[This is the first post in a two-part series:]
I’ve been following the moves and counter-moves surrounding the implementation of font-linking in web browsers for a long time.
Here’s what appears to me to be happening :
Apple and Microsoft are trying to cut a deal. The deal will include a solution to font-linking that’s acceptable to Microsoft and the font industry at large, and also Apple will license Microsoft’s ClearType fonts in addition to the “Web Safe” fonts like Georgia and Verdana they already license. Apple will include the font-linking solution in the next version of Safari which, since Safari is based on open-source WebKit, also puts it into WebKit. From there, Google will adopt it for their own WebKit-based browser, Chrome. Microsoft will include it in the next version of IE alongside EOT.
Once this de-facto standard is set, Mozilla will go along and include it in FireFox. Opera will have no choice but to follow. This implementation, whatever form it takes – a new file format, a special header, whatever – will then ultimately be adopted as a formal standard by the W3C.
Why do I think this?
Well, before moving on to the reasons, here’s a quick recap of…
The Story Of Web Font Embedding So Far
Font “linking” or “embedding” for HTML pages refers to the CSS3 @font-face rule that allows web pages to “carry along” with them their own specific fonts, separate and apart from the fonts installed in the local operating system. This is done by including a link to the URI where the font-file is located within the page’s Cascading Style Sheet.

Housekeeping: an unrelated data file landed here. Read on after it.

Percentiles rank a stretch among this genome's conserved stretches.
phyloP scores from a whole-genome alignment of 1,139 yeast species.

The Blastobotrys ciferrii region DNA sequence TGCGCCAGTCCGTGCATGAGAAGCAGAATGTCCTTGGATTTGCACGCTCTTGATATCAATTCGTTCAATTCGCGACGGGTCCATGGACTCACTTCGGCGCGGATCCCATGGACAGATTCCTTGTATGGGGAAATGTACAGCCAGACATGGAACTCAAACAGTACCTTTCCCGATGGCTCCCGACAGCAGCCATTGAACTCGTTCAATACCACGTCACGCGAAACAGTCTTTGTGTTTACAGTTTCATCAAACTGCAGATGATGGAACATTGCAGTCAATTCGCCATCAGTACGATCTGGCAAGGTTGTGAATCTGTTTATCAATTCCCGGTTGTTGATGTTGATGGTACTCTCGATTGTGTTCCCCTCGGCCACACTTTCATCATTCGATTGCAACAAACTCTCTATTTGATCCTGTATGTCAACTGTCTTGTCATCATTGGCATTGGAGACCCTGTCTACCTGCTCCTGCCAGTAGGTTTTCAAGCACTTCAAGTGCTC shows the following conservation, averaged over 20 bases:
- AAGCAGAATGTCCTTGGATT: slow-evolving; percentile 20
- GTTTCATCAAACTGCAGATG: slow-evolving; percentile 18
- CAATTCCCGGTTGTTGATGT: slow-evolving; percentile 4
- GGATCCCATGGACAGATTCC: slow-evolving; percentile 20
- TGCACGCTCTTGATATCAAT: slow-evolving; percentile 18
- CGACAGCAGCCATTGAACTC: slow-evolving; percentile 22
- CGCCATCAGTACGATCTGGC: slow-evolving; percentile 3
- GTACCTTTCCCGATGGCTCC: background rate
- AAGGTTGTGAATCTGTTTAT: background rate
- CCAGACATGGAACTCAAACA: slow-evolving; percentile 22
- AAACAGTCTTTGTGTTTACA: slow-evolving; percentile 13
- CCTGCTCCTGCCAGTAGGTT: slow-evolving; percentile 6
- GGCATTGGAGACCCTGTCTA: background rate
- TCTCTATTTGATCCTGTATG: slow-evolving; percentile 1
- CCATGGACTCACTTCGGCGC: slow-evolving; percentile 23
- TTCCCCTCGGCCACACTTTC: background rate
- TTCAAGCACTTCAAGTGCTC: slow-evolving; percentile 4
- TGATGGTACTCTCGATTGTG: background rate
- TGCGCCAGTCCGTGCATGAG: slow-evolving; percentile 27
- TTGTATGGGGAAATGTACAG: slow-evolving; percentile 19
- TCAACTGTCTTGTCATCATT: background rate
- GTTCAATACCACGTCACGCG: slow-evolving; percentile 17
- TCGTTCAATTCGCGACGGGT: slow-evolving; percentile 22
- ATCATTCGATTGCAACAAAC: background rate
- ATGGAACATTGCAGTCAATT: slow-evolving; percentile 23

Microsoft’s Internet Explorer browser has supported this kind of font linking for over ten years. However, IE only supports linking to files created in its own proprietary Embedded OpenType (EOT) format. Labeled by many as a “DRM” format, EOT files are font files specially created and tied to a domain name through light encryption. And, importantly, they are not installable as font files within Windows or any other operating system currently in use.
Why did Microsoft create EOT? Well, mainly because these features act as a deterrent against unlicensed distribution. Microsoft has a big investment in fonts. Without some protection against casual downloading, obtaining an installable font-file is as easy as 1) viewing the source HTML of the web page, and 2) typing the URL to the font file in the address bar of the browser. The font is then yours. In other words, downloading a re-usable font file would be nearly as easy as right-clicking an image and selecting “Save Image As”.
What has created great urgency is that this scenario of easy “drive-by piracy” has emerged in reality. First, Apple implemented font linking to installable TTF and OTF files in their Safari browser. Next, Mozilla decided to follow suit with FireFox 3.5. Lastly, Opera 10 Beta, just released, also supports linking to TTF files. (Early tests show OTF support missing.)